Blueprinting Biology

New Ideas / by Joe Kloc /

Scientists develop a visual language for mapping biological systems that they hope will become “the circuit diagrams of biology.”

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SBGN’s potential to become a true standard may meet other roadblocks, however. “It is hard to tell if the language will be adopted,” says Ross King, a computer scientist at Aberystwyth University who develops robotic scientists that design and perform biological experiments. “It depends on many things. Will the journals insist on it as part of the submission process? If you could persuade the journals, then it may actually become a standard.”

The team has already begun reaching out to journal publishers and online databases where information about biological systems is stored. They are targeting future scientists as well, appealing to high school textbook manufacturers with the hope that the next generation of biologists will be brought up speaking the new language.

Advancements in systems biology will have a strong impact on the synthetic biology industry, which takes an engineering approach to designing and assembling biological systems that do not occur naturally in the world and redesigning existing ones. This industry has been expanding rapidly over the past 10 years but it remains relatively small-scale. SBGN’s developers hope that their language will become “the circuit diagrams of biology,” meaning that with standardized maps of biological pathways, the industry will be able to operate on a larger scale than ever before.

The implications could be huge. The electronics industry is worth hundreds of billions of dollars, but had the International Electrotechnical Commission not developed a standard notation for electronic circuits in 1906, it’s unlikely the industry could have grown to such prominence.

The researchers stuck closely to the circuit diagram analogy when they designed and promoted SBGN, hoping that it would propel synthetic biology in the 21st century just as the circuit diagram propelled electronics in the 20th. But some, like Ben Fry, director of Seed Visualization and its research arm, the Phyllotaxis Lab, warn that, when trying to design a language that will advance our understanding of something as complex as a biological system, adhering so closely to any sort of analogy—be it with circuit diagrams or traffic signs—can be unnecessarily limiting.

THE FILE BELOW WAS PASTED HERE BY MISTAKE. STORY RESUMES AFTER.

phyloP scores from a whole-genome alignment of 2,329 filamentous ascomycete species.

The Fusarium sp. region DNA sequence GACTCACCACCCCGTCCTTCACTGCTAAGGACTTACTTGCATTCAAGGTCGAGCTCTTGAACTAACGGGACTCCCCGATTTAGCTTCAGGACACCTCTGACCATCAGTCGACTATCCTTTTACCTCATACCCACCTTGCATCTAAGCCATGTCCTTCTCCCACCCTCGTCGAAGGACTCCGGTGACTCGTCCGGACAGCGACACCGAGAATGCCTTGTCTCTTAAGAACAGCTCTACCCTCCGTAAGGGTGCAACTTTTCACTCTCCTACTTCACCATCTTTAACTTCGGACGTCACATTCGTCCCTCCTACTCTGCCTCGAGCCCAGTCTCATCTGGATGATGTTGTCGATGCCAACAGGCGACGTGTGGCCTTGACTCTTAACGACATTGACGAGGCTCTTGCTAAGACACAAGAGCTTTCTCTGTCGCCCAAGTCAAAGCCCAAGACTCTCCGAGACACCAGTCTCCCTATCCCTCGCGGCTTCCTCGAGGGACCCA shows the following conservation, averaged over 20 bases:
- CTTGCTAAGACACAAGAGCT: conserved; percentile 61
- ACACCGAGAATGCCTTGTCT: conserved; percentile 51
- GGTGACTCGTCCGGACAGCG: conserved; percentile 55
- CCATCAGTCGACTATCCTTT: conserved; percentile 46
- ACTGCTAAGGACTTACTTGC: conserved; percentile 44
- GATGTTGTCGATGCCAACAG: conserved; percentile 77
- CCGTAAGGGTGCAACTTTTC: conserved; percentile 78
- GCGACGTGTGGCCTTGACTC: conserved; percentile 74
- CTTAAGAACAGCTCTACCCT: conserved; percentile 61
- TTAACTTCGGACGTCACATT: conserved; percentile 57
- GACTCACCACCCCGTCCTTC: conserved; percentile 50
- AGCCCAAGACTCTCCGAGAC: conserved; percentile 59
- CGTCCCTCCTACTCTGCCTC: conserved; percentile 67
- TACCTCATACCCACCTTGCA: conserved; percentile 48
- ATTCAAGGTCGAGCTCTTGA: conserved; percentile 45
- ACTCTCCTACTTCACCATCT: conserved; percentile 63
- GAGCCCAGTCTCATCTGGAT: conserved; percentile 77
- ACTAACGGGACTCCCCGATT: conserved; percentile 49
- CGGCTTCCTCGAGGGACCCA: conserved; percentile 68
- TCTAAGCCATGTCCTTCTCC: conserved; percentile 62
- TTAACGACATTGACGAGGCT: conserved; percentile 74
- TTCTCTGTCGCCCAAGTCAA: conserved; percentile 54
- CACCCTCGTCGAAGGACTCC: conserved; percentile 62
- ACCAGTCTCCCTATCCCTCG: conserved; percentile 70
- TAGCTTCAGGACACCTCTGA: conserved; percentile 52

“It seems odd that they took such a lo-fi approach,” Fry says. Circuit diagrams were developed at a time when engineers had to draw out diagrams on drafting tables. Nowadays, computers do so much of the work that not allowing design elements like color could unnecessarily limits the dimensionality of information encoded in the diagrams. If this really is to be the language of future biological research, maybe considering how compatible it is with fax machines isn’t so important.

There are times when it’s important to have a standard language that can be written by hand. Science cannot—and should not—happen only in front of a computer. As Le Novère explains, “When you’re at a conference and you meet a peer, what you end up doing after 15 minutes is writing down a network on a napkin.”

Any language scientists adopt will undoubtedly evolve in step with the new technologies and ideas of younger generations, and this process will take time. (After all, it took decades of traffic accidents and committee meetings for the stop sign to develop from a small black-and-white marker in Michigan in 1915 into the design we know today.) In order for this sort of evolution to take place, scientists must be in agreement that standardization is needed—something that SBGN has the potential to facilitate.

King sees the efforts of the SBGN team as indicative of a larger trend within biology. “There is a movement right now to increasingly formalize biological knowledge,” he says. “Experiments are getting so complicated and there are many things being done and recorded that we want to reuse it in efficient ways.”

Appropriately, the growth of systems biology has required scientists to step outside the traditional bounds of their research to reconsider how they communicate with one another. It remains to be seen whether or not SBGN will become the standard language for biology, but it seems clear that the efforts of its developers were not in vain. Their work represents a significant advancement in our understanding of how to articulate, formalize, and present the complex biological ideas that emerge from the unprecedented amounts of data researchers produce—and then must confront—today.

Originally published September 28, 2009

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